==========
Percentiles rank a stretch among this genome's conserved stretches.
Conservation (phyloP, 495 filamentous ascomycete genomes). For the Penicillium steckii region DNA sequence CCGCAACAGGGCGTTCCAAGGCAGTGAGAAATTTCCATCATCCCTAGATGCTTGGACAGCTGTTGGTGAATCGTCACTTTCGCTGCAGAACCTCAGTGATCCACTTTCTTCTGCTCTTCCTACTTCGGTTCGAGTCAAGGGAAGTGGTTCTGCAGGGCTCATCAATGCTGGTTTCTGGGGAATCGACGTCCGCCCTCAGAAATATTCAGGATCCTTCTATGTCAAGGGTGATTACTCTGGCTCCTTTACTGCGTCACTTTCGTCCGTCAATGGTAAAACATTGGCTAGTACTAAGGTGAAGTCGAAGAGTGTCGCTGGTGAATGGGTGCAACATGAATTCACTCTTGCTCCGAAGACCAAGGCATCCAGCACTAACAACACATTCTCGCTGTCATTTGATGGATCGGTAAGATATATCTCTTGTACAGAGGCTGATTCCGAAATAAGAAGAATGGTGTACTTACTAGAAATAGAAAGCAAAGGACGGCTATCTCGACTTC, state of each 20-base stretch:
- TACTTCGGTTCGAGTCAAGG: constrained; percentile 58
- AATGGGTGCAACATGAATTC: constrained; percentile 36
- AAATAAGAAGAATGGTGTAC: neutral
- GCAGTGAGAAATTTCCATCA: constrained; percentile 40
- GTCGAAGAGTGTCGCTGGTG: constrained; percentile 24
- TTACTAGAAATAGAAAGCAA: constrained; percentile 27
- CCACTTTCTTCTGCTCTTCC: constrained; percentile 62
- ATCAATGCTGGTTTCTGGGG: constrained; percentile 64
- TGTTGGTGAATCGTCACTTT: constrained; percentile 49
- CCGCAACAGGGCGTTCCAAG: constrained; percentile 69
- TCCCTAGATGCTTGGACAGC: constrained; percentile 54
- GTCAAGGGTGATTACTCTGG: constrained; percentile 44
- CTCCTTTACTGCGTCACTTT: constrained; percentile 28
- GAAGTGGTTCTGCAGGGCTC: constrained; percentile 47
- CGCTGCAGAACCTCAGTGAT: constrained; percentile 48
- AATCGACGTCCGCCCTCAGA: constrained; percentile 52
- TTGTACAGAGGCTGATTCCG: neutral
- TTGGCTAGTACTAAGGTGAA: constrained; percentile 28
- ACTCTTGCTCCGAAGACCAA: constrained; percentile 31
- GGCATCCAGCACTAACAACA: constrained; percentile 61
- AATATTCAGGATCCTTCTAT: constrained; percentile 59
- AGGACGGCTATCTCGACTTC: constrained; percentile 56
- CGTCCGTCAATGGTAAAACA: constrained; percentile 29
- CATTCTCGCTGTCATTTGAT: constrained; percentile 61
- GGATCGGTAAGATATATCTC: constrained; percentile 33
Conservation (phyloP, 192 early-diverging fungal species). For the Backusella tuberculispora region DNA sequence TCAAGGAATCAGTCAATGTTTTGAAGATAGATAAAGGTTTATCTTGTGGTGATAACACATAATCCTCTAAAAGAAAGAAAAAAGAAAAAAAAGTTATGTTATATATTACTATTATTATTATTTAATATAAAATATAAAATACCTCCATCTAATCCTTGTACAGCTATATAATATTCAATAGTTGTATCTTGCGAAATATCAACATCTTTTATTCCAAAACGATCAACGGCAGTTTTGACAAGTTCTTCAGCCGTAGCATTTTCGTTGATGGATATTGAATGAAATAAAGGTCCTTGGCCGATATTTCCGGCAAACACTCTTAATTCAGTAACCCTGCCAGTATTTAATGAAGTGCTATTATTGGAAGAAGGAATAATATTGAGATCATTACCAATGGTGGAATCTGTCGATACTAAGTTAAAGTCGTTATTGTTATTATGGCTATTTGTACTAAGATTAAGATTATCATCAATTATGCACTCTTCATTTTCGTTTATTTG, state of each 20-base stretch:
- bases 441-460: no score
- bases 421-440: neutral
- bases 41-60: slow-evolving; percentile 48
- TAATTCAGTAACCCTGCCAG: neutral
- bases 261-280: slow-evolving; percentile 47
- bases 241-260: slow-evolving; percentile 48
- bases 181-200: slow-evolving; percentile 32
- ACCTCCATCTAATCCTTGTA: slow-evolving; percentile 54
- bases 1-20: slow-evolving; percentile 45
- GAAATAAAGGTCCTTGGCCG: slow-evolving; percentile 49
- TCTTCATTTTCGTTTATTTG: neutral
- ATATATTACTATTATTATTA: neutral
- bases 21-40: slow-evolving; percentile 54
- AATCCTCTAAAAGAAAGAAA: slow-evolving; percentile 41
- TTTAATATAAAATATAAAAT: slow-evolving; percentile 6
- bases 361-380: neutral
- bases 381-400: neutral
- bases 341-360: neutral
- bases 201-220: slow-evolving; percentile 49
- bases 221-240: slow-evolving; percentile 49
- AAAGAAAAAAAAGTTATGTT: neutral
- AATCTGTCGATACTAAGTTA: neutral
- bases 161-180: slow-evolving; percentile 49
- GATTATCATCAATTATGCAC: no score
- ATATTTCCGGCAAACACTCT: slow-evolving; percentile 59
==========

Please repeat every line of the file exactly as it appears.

Percentiles rank a stretch among this genome's conserved stretches.
Conservation (phyloP, 495 filamentous ascomycete genomes). For the Penicillium steckii region DNA sequence CCGCAACAGGGCGTTCCAAGGCAGTGAGAAATTTCCATCATCCCTAGATGCTTGGACAGCTGTTGGTGAATCGTCACTTTCGCTGCAGAACCTCAGTGATCCACTTTCTTCTGCTCTTCCTACTTCGGTTCGAGTCAAGGGAAGTGGTTCTGCAGGGCTCATCAATGCTGGTTTCTGGGGAATCGACGTCCGCCCTCAGAAATATTCAGGATCCTTCTATGTCAAGGGTGATTACTCTGGCTCCTTTACTGCGTCACTTTCGTCCGTCAATGGTAAAACATTGGCTAGTACTAAGGTGAAGTCGAAGAGTGTCGCTGGTGAATGGGTGCAACATGAATTCACTCTTGCTCCGAAGACCAAGGCATCCAGCACTAACAACACATTCTCGCTGTCATTTGATGGATCGGTAAGATATATCTCTTGTACAGAGGCTGATTCCGAAATAAGAAGAATGGTGTACTTACTAGAAATAGAAAGCAAAGGACGGCTATCTCGACTTC, state of each 20-base stretch:
- TACTTCGGTTCGAGTCAAGG: constrained; percentile 58
- AATGGGTGCAACATGAATTC: constrained; percentile 36
- AAATAAGAAGAATGGTGTAC: neutral
- GCAGTGAGAAATTTCCATCA: constrained; percentile 40
- GTCGAAGAGTGTCGCTGGTG: constrained; percentile 24
- TTACTAGAAATAGAAAGCAA: constrained; percentile 27
- CCACTTTCTTCTGCTCTTCC: constrained; percentile 62
- ATCAATGCTGGTTTCTGGGG: constrained; percentile 64
- TGTTGGTGAATCGTCACTTT: constrained; percentile 49
- CCGCAACAGGGCGTTCCAAG: constrained; percentile 69
- TCCCTAGATGCTTGGACAGC: constrained; percentile 54
- GTCAAGGGTGATTACTCTGG: constrained; percentile 44
- CTCCTTTACTGCGTCACTTT: constrained; percentile 28
- GAAGTGGTTCTGCAGGGCTC: constrained; percentile 47
- CGCTGCAGAACCTCAGTGAT: constrained; percentile 48
- AATCGACGTCCGCCCTCAGA: constrained; percentile 52
- TTGTACAGAGGCTGATTCCG: neutral
- TTGGCTAGTACTAAGGTGAA: constrained; percentile 28
- ACTCTTGCTCCGAAGACCAA: constrained; percentile 31
- GGCATCCAGCACTAACAACA: constrained; percentile 61
- AATATTCAGGATCCTTCTAT: constrained; percentile 59
- AGGACGGCTATCTCGACTTC: constrained; percentile 56
- CGTCCGTCAATGGTAAAACA: constrained; percentile 29
- CATTCTCGCTGTCATTTGAT: constrained; percentile 61
- GGATCGGTAAGATATATCTC: constrained; percentile 33
Conservation (phyloP, 192 early-diverging fungal species). For the Backusella tuberculispora region DNA sequence TCAAGGAATCAGTCAATGTTTTGAAGATAGATAAAGGTTTATCTTGTGGTGATAACACATAATCCTCTAAAAGAAAGAAAAAAGAAAAAAAAGTTATGTTATATATTACTATTATTATTATTTAATATAAAATATAAAATACCTCCATCTAATCCTTGTACAGCTATATAATATTCAATAGTTGTATCTTGCGAAATATCAACATCTTTTATTCCAAAACGATCAACGGCAGTTTTGACAAGTTCTTCAGCCGTAGCATTTTCGTTGATGGATATTGAATGAAATAAAGGTCCTTGGCCGATATTTCCGGCAAACACTCTTAATTCAGTAACCCTGCCAGTATTTAATGAAGTGCTATTATTGGAAGAAGGAATAATATTGAGATCATTACCAATGGTGGAATCTGTCGATACTAAGTTAAAGTCGTTATTGTTATTATGGCTATTTGTACTAAGATTAAGATTATCATCAATTATGCACTCTTCATTTTCGTTTATTTG, state of each 20-base stretch:
- bases 441-460: no score
- bases 421-440: neutral
- bases 41-60: slow-evolving; percentile 48
- TAATTCAGTAACCCTGCCAG: neutral
- bases 261-280: slow-evolving; percentile 47
- bases 241-260: slow-evolving; percentile 48
- bases 181-200: slow-evolving; percentile 32
- ACCTCCATCTAATCCTTGTA: slow-evolving; percentile 54
- bases 1-20: slow-evolving; percentile 45
- GAAATAAAGGTCCTTGGCCG: slow-evolving; percentile 49
- TCTTCATTTTCGTTTATTTG: neutral
- ATATATTACTATTATTATTA: neutral
- bases 21-40: slow-evolving; percentile 54
- AATCCTCTAAAAGAAAGAAA: slow-evolving; percentile 41
- TTTAATATAAAATATAAAAT: slow-evolving; percentile 6
- bases 361-380: neutral
- bases 381-400: neutral
- bases 341-360: neutral
- bases 201-220: slow-evolving; percentile 49
- bases 221-240: slow-evolving; percentile 49
- AAAGAAAAAAAAGTTATGTT: neutral
- AATCTGTCGATACTAAGTTA: neutral
- bases 161-180: slow-evolving; percentile 49
- GATTATCATCAATTATGCAC: no score
- ATATTTCCGGCAAACACTCT: slow-evolving; percentile 59